Keith McDougall is a botanist with the NSW Department of Environment and Conservation (PO Box 2115, Queanbeyan, NSW 2620, Australia. Email: email@example.com). John Morgan is a lecturer and plant ecologist at the Department of Botany, La Trobe University (Bundoora, VIC 3086, Australia. Email: J.Morgan@latrobe.edu.au). This work commenced in the mid 1980s and, with the toil of many volunteers, has greatly changed the appearance of former agricultural land at Organ Pipes National Park on the outskirts of Melbourne.
Establishment of native grassland vegetation at Organ Pipes National Park near Melbourne, Victoria: Vegetation changes from 1989 to 2003
Article first published online: 29 MAR 2005
Ecological Management & Restoration
Volume 6, Issue 1, pages 34–42, April 2005
How to Cite
McDougall, K. L. and Morgan, J. W. (2005), Establishment of native grassland vegetation at Organ Pipes National Park near Melbourne, Victoria: Vegetation changes from 1989 to 2003. Ecological Management & Restoration, 6: 34–42. doi: 10.1111/j.1442-8903.2005.00217.x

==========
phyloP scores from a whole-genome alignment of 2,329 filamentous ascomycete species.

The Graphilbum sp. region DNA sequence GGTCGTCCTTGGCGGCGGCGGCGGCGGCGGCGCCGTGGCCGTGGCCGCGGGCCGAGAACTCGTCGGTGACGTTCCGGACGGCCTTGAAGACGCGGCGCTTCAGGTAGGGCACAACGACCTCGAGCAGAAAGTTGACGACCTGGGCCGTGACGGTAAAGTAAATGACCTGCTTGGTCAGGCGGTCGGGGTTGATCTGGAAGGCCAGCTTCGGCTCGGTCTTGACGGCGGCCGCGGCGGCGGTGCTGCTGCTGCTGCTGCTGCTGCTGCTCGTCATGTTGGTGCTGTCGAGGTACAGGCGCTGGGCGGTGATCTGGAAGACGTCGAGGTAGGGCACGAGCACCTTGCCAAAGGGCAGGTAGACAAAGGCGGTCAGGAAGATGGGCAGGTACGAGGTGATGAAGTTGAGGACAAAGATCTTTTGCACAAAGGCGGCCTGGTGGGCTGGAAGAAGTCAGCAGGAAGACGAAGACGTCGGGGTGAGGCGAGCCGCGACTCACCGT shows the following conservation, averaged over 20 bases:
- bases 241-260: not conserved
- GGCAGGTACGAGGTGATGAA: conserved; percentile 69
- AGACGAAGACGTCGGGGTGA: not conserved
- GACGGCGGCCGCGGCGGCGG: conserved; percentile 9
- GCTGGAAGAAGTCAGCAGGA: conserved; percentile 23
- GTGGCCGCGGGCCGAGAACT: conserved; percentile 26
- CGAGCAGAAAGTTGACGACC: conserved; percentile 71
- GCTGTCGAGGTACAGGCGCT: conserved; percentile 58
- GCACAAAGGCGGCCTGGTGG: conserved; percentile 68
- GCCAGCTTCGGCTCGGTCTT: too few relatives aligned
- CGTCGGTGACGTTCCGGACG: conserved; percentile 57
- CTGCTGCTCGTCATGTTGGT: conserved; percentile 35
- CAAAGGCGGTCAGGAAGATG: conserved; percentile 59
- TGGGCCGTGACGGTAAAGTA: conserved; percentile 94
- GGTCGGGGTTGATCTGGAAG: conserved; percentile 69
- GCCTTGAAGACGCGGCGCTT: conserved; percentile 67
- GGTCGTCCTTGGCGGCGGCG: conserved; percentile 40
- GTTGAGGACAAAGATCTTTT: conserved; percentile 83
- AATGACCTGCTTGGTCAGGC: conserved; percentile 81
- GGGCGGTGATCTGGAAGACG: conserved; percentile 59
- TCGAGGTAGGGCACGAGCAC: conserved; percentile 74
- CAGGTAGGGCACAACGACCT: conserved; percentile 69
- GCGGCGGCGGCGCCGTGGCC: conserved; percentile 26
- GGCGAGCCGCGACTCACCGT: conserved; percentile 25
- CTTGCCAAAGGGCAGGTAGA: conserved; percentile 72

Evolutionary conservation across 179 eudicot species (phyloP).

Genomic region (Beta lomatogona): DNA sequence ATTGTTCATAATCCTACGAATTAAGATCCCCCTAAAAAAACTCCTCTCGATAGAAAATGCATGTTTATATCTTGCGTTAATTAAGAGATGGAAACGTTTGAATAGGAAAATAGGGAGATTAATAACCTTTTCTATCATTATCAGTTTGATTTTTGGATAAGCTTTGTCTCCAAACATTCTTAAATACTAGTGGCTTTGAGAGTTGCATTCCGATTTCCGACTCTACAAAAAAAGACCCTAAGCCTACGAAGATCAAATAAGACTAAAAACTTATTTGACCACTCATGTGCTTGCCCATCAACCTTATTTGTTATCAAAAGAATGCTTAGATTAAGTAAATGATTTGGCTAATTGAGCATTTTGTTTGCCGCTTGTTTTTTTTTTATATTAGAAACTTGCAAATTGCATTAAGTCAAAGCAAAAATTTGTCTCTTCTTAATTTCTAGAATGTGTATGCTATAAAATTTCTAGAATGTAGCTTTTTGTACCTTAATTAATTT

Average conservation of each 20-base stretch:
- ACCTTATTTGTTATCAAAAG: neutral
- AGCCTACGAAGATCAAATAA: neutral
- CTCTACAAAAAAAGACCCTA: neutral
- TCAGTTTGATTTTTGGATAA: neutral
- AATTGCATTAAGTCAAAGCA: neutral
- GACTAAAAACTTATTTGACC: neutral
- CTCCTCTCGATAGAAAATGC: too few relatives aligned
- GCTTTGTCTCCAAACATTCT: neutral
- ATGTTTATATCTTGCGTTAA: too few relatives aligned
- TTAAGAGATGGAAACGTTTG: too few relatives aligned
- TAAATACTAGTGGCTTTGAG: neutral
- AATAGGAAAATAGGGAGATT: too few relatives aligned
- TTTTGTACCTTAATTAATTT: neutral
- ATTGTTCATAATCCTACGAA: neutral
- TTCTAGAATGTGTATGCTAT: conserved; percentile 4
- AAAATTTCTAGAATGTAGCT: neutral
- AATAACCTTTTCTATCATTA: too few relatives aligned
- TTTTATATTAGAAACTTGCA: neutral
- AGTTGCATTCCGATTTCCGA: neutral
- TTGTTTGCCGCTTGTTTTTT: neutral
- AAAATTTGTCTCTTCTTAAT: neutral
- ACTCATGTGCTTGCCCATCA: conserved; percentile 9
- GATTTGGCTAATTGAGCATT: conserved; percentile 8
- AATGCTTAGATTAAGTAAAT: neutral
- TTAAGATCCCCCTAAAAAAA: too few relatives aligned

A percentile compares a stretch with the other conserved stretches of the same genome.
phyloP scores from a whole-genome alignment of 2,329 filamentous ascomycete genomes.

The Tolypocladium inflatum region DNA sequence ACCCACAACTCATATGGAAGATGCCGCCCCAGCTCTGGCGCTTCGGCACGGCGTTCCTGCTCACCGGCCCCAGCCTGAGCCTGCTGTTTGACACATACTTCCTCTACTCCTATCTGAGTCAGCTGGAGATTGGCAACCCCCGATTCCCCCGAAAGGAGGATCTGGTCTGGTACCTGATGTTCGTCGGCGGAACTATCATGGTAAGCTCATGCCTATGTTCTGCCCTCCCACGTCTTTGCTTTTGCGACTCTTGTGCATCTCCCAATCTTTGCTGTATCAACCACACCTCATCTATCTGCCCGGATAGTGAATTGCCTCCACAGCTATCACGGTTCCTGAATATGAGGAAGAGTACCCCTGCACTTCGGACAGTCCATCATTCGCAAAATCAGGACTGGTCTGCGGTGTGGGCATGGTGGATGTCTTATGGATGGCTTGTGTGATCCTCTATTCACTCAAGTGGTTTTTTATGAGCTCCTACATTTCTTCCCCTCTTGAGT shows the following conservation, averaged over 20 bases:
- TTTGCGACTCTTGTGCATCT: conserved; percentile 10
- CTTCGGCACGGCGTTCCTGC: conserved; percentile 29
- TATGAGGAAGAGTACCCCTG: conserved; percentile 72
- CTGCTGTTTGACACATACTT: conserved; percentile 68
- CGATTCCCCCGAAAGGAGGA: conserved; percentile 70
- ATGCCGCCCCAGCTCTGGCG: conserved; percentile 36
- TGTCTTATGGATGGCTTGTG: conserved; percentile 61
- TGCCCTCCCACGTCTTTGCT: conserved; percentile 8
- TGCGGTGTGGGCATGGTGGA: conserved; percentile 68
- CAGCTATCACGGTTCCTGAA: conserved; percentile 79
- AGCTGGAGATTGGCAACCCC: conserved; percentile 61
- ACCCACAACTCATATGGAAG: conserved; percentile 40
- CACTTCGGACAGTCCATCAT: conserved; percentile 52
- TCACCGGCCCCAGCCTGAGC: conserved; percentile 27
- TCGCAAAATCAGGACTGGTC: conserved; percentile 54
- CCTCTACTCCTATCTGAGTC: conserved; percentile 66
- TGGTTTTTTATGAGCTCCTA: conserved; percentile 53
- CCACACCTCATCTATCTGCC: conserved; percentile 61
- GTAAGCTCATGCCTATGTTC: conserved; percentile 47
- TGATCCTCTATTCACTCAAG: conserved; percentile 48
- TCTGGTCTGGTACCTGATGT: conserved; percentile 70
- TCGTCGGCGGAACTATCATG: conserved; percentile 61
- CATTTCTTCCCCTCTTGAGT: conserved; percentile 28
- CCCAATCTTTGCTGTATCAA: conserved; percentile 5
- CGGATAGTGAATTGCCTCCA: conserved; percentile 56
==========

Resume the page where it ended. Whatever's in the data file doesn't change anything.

- Issue published online: 29 MAR 2005
- Article first published online: 29 MAR 2005
- Kangaroo Grass;
- seed sowing;
Summary Native grassland establishment works undertaken on former agricultural land at Organ Pipes National Park, Victoria, during the 1980s were monitored from 1989 to 2003 to assess whether re-introduced native plant populations had established and persisted at the site. Trends in vegetation were determined by examining the composition and cover of native and weed species in permanent transects at 2-year intervals. The average number of native and weed species in plots changed little over 15 years, although weed species richness exhibited great variability. Of the 85 native species introduced to the grassland by seed, sods and tubestock, 33 were still present in 2003. The dominant native species, Kangaroo Grass (Themeda triandra), the native intertussock spear grasses (Austrostipa spp.), and the nationally endangered Large-headed Groundsel (Senecio macrocarpus), have become common elements of the grassland but most other native species remain minor components. The cover of native and weed species has fluctuated dramatically over the study period in response to fire and drought. While the site remains largely weedy, the project has served to introduce native species into a secure reserve. It is clear that on-going management (weed control, fire) and supplemental plantings will be necessary to maintain and expand the native species populations in the re-established grassland.